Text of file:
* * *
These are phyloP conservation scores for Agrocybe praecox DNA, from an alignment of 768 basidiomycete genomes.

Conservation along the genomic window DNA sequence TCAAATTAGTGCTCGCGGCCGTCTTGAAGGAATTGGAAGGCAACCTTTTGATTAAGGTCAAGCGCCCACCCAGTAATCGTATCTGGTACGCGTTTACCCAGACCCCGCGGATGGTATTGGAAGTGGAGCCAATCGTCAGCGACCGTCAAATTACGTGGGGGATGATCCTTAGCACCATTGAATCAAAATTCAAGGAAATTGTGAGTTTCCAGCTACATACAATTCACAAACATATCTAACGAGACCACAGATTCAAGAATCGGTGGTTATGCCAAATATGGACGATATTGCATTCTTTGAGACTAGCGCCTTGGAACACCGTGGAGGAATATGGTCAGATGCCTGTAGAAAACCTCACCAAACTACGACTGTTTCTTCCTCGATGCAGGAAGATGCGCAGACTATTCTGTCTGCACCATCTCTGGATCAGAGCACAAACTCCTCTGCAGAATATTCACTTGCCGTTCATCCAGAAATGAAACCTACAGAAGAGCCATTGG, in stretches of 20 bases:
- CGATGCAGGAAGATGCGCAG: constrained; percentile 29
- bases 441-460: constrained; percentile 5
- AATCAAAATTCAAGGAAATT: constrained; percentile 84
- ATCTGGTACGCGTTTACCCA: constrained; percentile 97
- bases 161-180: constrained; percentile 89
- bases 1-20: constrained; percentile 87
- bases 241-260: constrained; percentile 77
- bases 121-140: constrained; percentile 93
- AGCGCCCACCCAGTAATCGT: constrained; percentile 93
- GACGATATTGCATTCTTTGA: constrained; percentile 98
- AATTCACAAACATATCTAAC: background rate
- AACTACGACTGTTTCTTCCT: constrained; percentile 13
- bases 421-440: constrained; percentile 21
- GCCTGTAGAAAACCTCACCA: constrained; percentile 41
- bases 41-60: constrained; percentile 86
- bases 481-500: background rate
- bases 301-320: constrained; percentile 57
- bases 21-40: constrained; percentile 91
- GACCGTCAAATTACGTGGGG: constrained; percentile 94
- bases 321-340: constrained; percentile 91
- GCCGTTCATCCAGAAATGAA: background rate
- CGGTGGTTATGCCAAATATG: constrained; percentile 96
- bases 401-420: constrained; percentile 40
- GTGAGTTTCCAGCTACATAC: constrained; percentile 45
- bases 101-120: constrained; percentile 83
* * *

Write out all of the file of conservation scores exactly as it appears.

These are phyloP conservation scores for Agrocybe praecox DNA, from an alignment of 768 basidiomycete genomes.

Conservation along the genomic window DNA sequence TCAAATTAGTGCTCGCGGCCGTCTTGAAGGAATTGGAAGGCAACCTTTTGATTAAGGTCAAGCGCCCACCCAGTAATCGTATCTGGTACGCGTTTACCCAGACCCCGCGGATGGTATTGGAAGTGGAGCCAATCGTCAGCGACCGTCAAATTACGTGGGGGATGATCCTTAGCACCATTGAATCAAAATTCAAGGAAATTGTGAGTTTCCAGCTACATACAATTCACAAACATATCTAACGAGACCACAGATTCAAGAATCGGTGGTTATGCCAAATATGGACGATATTGCATTCTTTGAGACTAGCGCCTTGGAACACCGTGGAGGAATATGGTCAGATGCCTGTAGAAAACCTCACCAAACTACGACTGTTTCTTCCTCGATGCAGGAAGATGCGCAGACTATTCTGTCTGCACCATCTCTGGATCAGAGCACAAACTCCTCTGCAGAATATTCACTTGCCGTTCATCCAGAAATGAAACCTACAGAAGAGCCATTGG, in stretches of 20 bases:
- CGATGCAGGAAGATGCGCAG: constrained; percentile 29
- bases 441-460: constrained; percentile 5
- AATCAAAATTCAAGGAAATT: constrained; percentile 84
- ATCTGGTACGCGTTTACCCA: constrained; percentile 97
- bases 161-180: constrained; percentile 89
- bases 1-20: constrained; percentile 87
- bases 241-260: constrained; percentile 77
- bases 121-140: constrained; percentile 93
- AGCGCCCACCCAGTAATCGT: constrained; percentile 93
- GACGATATTGCATTCTTTGA: constrained; percentile 98
- AATTCACAAACATATCTAAC: background rate
- AACTACGACTGTTTCTTCCT: constrained; percentile 13
- bases 421-440: constrained; percentile 21
- GCCTGTAGAAAACCTCACCA: constrained; percentile 41
- bases 41-60: constrained; percentile 86
- bases 481-500: background rate
- bases 301-320: constrained; percentile 57
- bases 21-40: constrained; percentile 91
- GACCGTCAAATTACGTGGGG: constrained; percentile 94
- bases 321-340: constrained; percentile 91
- GCCGTTCATCCAGAAATGAA: background rate
- CGGTGGTTATGCCAAATATG: constrained; percentile 96
- bases 401-420: constrained; percentile 40
- GTGAGTTTCCAGCTACATAC: constrained; percentile 45
- bases 101-120: constrained; percentile 83